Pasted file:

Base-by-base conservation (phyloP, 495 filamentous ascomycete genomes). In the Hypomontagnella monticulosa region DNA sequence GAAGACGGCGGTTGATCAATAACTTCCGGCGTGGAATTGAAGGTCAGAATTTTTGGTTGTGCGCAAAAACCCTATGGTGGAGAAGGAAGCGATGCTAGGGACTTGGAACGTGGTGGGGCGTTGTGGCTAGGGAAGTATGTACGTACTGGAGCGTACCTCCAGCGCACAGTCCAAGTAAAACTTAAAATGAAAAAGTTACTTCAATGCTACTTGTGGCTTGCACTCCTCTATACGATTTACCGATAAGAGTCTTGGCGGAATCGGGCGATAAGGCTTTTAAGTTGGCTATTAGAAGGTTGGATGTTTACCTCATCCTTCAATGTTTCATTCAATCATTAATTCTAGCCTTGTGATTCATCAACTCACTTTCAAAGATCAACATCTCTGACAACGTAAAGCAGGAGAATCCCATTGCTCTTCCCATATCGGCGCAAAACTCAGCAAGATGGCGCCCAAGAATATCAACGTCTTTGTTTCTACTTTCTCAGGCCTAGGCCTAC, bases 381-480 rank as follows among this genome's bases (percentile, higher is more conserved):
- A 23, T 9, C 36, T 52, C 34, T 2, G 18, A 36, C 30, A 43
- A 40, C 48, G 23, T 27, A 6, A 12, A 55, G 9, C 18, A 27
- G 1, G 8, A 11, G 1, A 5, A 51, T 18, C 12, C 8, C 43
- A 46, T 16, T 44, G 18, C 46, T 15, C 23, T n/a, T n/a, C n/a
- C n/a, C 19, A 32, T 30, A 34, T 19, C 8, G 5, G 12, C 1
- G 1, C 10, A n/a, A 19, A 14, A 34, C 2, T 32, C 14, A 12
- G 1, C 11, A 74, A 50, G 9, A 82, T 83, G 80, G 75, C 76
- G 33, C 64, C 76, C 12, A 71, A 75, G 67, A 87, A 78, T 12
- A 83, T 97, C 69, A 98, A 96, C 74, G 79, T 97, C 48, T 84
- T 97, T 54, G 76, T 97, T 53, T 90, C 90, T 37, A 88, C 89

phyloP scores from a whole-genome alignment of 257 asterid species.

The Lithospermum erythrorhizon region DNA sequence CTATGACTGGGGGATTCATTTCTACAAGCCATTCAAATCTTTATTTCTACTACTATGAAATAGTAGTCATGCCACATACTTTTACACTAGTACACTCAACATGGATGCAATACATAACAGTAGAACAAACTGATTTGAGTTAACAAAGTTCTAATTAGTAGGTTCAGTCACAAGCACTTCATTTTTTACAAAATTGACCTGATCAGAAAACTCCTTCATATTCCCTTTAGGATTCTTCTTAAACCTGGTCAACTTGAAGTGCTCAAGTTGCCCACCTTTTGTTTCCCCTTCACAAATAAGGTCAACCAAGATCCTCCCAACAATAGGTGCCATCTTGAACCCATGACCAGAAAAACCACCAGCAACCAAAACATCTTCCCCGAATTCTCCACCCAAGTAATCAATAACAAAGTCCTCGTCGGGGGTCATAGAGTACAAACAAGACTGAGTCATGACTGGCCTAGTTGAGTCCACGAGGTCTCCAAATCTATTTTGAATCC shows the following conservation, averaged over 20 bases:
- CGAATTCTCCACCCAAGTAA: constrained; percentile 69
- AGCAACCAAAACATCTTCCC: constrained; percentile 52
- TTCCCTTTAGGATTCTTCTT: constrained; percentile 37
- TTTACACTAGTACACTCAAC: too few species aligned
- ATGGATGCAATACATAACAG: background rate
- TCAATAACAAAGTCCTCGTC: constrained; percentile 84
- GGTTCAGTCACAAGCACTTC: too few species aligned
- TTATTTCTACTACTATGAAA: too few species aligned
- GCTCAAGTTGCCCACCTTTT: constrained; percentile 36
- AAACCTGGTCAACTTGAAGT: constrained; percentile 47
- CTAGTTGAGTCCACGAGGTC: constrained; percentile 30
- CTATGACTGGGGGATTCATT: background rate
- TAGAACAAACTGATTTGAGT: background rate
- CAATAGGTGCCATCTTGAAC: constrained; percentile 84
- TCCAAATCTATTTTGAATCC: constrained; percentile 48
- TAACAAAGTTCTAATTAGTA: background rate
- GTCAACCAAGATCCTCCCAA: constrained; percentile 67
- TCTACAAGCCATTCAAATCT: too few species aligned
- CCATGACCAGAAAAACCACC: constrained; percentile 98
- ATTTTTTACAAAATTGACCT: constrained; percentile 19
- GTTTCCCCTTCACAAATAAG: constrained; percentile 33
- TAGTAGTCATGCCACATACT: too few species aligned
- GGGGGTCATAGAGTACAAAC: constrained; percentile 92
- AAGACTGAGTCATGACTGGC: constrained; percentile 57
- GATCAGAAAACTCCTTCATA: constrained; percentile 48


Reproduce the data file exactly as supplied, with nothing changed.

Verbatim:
Base-by-base conservation (phyloP, 495 filamentous ascomycete genomes). In the Hypomontagnella monticulosa region DNA sequence GAAGACGGCGGTTGATCAATAACTTCCGGCGTGGAATTGAAGGTCAGAATTTTTGGTTGTGCGCAAAAACCCTATGGTGGAGAAGGAAGCGATGCTAGGGACTTGGAACGTGGTGGGGCGTTGTGGCTAGGGAAGTATGTACGTACTGGAGCGTACCTCCAGCGCACAGTCCAAGTAAAACTTAAAATGAAAAAGTTACTTCAATGCTACTTGTGGCTTGCACTCCTCTATACGATTTACCGATAAGAGTCTTGGCGGAATCGGGCGATAAGGCTTTTAAGTTGGCTATTAGAAGGTTGGATGTTTACCTCATCCTTCAATGTTTCATTCAATCATTAATTCTAGCCTTGTGATTCATCAACTCACTTTCAAAGATCAACATCTCTGACAACGTAAAGCAGGAGAATCCCATTGCTCTTCCCATATCGGCGCAAAACTCAGCAAGATGGCGCCCAAGAATATCAACGTCTTTGTTTCTACTTTCTCAGGCCTAGGCCTAC, bases 381-480 rank as follows among this genome's bases (percentile, higher is more conserved):
- A 23, T 9, C 36, T 52, C 34, T 2, G 18, A 36, C 30, A 43
- A 40, C 48, G 23, T 27, A 6, A 12, A 55, G 9, C 18, A 27
- G 1, G 8, A 11, G 1, A 5, A 51, T 18, C 12, C 8, C 43
- A 46, T 16, T 44, G 18, C 46, T 15, C 23, T n/a, T n/a, C n/a
- C n/a, C 19, A 32, T 30, A 34, T 19, C 8, G 5, G 12, C 1
- G 1, C 10, A n/a, A 19, A 14, A 34, C 2, T 32, C 14, A 12
- G 1, C 11, A 74, A 50, G 9, A 82, T 83, G 80, G 75, C 76
- G 33, C 64, C 76, C 12, A 71, A 75, G 67, A 87, A 78, T 12
- A 83, T 97, C 69, A 98, A 96, C 74, G 79, T 97, C 48, T 84
- T 97, T 54, G 76, T 97, T 53, T 90, C 90, T 37, A 88, C 89

phyloP scores from a whole-genome alignment of 257 asterid species.

The Lithospermum erythrorhizon region DNA sequence CTATGACTGGGGGATTCATTTCTACAAGCCATTCAAATCTTTATTTCTACTACTATGAAATAGTAGTCATGCCACATACTTTTACACTAGTACACTCAACATGGATGCAATACATAACAGTAGAACAAACTGATTTGAGTTAACAAAGTTCTAATTAGTAGGTTCAGTCACAAGCACTTCATTTTTTACAAAATTGACCTGATCAGAAAACTCCTTCATATTCCCTTTAGGATTCTTCTTAAACCTGGTCAACTTGAAGTGCTCAAGTTGCCCACCTTTTGTTTCCCCTTCACAAATAAGGTCAACCAAGATCCTCCCAACAATAGGTGCCATCTTGAACCCATGACCAGAAAAACCACCAGCAACCAAAACATCTTCCCCGAATTCTCCACCCAAGTAATCAATAACAAAGTCCTCGTCGGGGGTCATAGAGTACAAACAAGACTGAGTCATGACTGGCCTAGTTGAGTCCACGAGGTCTCCAAATCTATTTTGAATCC shows the following conservation, averaged over 20 bases:
- CGAATTCTCCACCCAAGTAA: constrained; percentile 69
- AGCAACCAAAACATCTTCCC: constrained; percentile 52
- TTCCCTTTAGGATTCTTCTT: constrained; percentile 37
- TTTACACTAGTACACTCAAC: too few species aligned
- ATGGATGCAATACATAACAG: background rate
- TCAATAACAAAGTCCTCGTC: constrained; percentile 84
- GGTTCAGTCACAAGCACTTC: too few species aligned
- TTATTTCTACTACTATGAAA: too few species aligned
- GCTCAAGTTGCCCACCTTTT: constrained; percentile 36
- AAACCTGGTCAACTTGAAGT: constrained; percentile 47
- CTAGTTGAGTCCACGAGGTC: constrained; percentile 30
- CTATGACTGGGGGATTCATT: background rate
- TAGAACAAACTGATTTGAGT: background rate
- CAATAGGTGCCATCTTGAAC: constrained; percentile 84
- TCCAAATCTATTTTGAATCC: constrained; percentile 48
- TAACAAAGTTCTAATTAGTA: background rate
- GTCAACCAAGATCCTCCCAA: constrained; percentile 67
- TCTACAAGCCATTCAAATCT: too few species aligned
- CCATGACCAGAAAAACCACC: constrained; percentile 98
- ATTTTTTACAAAATTGACCT: constrained; percentile 19
- GTTTCCCCTTCACAAATAAG: constrained; percentile 33
- TAGTAGTCATGCCACATACT: too few species aligned
- GGGGGTCATAGAGTACAAAC: constrained; percentile 92
- AAGACTGAGTCATGACTGGC: constrained; percentile 57
- GATCAGAAAACTCCTTCATA: constrained; percentile 48